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Monthly Archives: June 2013

I laff at the Inglish langwige

“You know, I’ve been thinking…” My 10 year-old says, as we drive home from my niece’s party.

I immediately perk up. This kind of open is usually a prelude to something interesting. The last time he started a sentence that way, what followed was, “… War is stupid. Why do all those people have to fight and die? Why don’t only the two leaders fight, and then just one person has to die.”

Alert the White House. This boy is on to something.

“So,” he continues, and I wait for what’s been swirling around in that adolescent brain of his. “The letter G sounds like Juh but it really should be Guh.”

I have no idea what he’s talking about. So I say, “I have no idea what you are talking about. G makes the Guh sound.”  But then, as I said it, I totally got what he was saying.

“Oh you mean the letter G sounds like Jee, even though phonetically it makes the Guh sound, like Go. So you think the letter G should really be pronounced gee?” (Like geek, but without the k. Stay with me here, we’re in the mind of a 10 year-old.)

Through my rear view mirror I see he is nodding like a bobble head and smiling like he thinks he’s the smartest boy in the world. Which, of course, he is.

I point out that G does also sound like Jee, as in, this is genuinely confusing, and he points out that, that sound has already been covered by the letter J. Touche.

This whole thing gets us going on just how ridiculous the English language is. I honestly don’t know what people were smoking when they started putting it all down on paper, I mean parchment. So much of it is an exception to a rule, and the rules don’t even make sense.

Forget why is it, I before E, except after C…why is there ever an ie? We in the minivan don’t get it.

I mean, why isn’t Pierce  – Peerce

And what’s with CK endings? Why can’t it just be K?

As in, “It makes no fuking sense!”

I know you don’t miss the C. And speaking of C, we decided that it’s not even necessary as a letter. C just sounds like K or S. Try these on for size. Kantelope. Sentury. Nise, right?

K is for Kookie! image credit- muppet.wikia.com

K is for Kookie!
image credit- muppet.wikia.com

And what’s with the silent letters in words? Why do we need silent letters at all!? Lisen, it’s the elefant in the room, peeple! Let’s just get it out in the open.

There’s seriously so much wrong with our language, and when you’re teaching a five year-old to read, it’s glaring.

That’s why my sun (Sorry, the ‘o’ makes no sense. Plus, he really is the sun) and I decided to come up with a slightly modified version of the alphabet. It’s not much, but it’s a start.

Here it is –  A B  D E F G (pronounced geek without the k ) H I J K L M N O P Qu R S T U V W (now properly pronounced WubleU) X Y (pronounced Yi not Wi) Z*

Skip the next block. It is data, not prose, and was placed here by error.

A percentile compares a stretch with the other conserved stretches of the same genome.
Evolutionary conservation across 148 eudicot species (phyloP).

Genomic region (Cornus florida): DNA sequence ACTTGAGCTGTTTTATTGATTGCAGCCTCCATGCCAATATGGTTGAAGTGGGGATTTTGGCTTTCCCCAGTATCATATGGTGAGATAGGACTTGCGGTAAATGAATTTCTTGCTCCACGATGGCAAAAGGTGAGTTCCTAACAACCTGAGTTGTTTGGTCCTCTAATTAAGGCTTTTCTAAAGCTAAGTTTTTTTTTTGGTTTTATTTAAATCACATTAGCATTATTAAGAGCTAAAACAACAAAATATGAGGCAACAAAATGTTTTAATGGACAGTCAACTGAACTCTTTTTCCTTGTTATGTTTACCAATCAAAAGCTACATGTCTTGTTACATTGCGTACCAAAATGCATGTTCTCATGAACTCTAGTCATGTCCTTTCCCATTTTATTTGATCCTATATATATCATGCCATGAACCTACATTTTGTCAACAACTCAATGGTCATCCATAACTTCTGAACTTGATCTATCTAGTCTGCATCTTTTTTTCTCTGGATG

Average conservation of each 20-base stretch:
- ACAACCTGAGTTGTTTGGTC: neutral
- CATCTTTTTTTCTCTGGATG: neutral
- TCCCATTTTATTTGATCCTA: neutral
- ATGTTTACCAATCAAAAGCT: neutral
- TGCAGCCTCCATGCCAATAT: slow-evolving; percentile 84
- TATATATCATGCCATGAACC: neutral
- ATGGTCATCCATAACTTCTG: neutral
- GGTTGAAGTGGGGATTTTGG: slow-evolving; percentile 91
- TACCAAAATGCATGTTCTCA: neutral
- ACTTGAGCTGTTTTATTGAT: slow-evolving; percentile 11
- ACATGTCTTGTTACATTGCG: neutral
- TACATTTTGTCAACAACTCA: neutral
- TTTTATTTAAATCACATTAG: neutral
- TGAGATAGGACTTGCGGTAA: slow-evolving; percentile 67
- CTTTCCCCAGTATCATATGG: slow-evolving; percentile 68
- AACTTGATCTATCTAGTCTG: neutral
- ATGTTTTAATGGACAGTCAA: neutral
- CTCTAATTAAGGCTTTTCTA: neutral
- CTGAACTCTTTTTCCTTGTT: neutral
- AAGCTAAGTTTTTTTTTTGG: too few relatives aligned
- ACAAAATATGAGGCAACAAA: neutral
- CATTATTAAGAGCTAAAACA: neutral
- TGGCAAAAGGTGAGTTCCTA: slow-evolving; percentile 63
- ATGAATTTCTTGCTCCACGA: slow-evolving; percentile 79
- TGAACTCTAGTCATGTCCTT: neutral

My kid is so getting kicked out of kindergarten.

 

To see my son preform the new alphabet go to my facebook page.

 

Rock on, chair. Rock on!

“Oh my God, the room looks great!” I say, taking in my one year-old niece’s new room in their new house.

It is pink but not frilly. Simple, clean, tasteful. There’s a white crib, and some book shelves holding some worn and well loved books. A typical dresser with a changing table lines the wall.

As of today, there’s also a new pink flowered mini chair for her to sit on that I just bought as one of her birthday presents. But the thing that catches my attention, the thing that draws my eye is a slightly beat up rocker in the corner of the room. The cushion is a muted green and beige, somewhat out of place, yet fitting in quite nicely.

The chair and I go way back. Over 10 years ago, it sat in our city apartment.

I nursed my first baby in that chair. I slept in the chair. We slept in the chair. As time passed, we read together in the chair, favorites like A Time to Sleep and Brown Bear, Brown Bear.

We moved to the suburbs and the chair moved with us. It got a new room and a new baby to hold.  We spent even more time together because this baby really needed the soothing of both mommy and chair, especially at 2am.

When my third son was born, he too enjoyed the bonding of mommy, baby and chair. He barely even noticed, his face squooshed to a boob, that often he would share his space with his brothers who loved nothing more than to climb all over mommy exactly when she sat down to nurse.

As the years passed and my babies grew, we used the chair less often, preferring to hear Go Dog Go and Are You My Mother? in their big boy beds.

The chair was moved to the den, where every once in a while, a little boy and I would sit just to cuddle and rock, cuddle and rock. But it wasn’t often. Usually it was just our cat curled up there, impersonating a throw pillow.

So when my sister-in-law mentioned she could use a rocking chair to nurse her baby girl, I only hesitated a little. She should have it. My sister-in-law and sweet-faced and deliciously rolly niece needed a safe, warm place to snuggle. A place to read and cuddle. I let it go willingly but achingly.

Looking at it now, I clearly see myself (a little younger, a little more sleep-deprived) and each one of my boys in that chair.   I could almost cry, but then I remember. My boys and I don’t need a chair for hugging. We’ve got our own arms.